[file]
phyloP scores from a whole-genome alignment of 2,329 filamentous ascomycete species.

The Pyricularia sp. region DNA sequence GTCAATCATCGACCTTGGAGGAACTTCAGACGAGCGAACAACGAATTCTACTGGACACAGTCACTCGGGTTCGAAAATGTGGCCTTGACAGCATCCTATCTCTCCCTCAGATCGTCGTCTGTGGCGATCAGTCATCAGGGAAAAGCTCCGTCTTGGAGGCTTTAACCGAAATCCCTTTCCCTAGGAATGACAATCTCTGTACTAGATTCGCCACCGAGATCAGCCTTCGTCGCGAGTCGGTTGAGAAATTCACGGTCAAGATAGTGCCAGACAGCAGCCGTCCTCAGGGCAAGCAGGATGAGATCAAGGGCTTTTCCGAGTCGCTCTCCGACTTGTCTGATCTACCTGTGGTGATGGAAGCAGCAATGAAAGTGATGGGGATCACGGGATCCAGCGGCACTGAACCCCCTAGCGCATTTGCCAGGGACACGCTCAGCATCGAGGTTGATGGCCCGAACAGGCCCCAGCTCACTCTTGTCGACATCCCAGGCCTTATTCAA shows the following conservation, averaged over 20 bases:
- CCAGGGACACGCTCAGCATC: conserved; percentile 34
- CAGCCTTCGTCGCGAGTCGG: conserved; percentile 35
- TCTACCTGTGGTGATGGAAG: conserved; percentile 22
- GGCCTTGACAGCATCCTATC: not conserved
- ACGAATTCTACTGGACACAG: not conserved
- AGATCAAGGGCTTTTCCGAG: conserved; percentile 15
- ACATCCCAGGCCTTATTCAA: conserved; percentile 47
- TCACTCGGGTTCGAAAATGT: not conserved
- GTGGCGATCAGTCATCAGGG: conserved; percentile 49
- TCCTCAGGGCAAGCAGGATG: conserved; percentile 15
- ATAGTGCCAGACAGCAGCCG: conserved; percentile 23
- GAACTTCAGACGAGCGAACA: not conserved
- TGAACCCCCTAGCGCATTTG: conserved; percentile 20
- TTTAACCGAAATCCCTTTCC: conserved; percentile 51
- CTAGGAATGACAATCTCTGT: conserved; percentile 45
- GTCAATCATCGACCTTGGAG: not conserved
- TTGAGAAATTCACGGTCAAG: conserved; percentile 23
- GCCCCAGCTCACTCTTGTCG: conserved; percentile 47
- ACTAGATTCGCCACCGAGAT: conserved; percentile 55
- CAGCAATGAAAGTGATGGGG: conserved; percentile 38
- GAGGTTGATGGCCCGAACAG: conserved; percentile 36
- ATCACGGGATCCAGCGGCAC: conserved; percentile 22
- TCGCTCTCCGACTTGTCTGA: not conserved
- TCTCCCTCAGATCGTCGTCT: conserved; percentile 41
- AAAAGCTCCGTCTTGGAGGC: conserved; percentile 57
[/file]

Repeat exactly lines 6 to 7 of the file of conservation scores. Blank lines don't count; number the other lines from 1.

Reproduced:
- GGCCTTGACAGCATCCTATC: not conserved
- ACGAATTCTACTGGACACAG: not conserved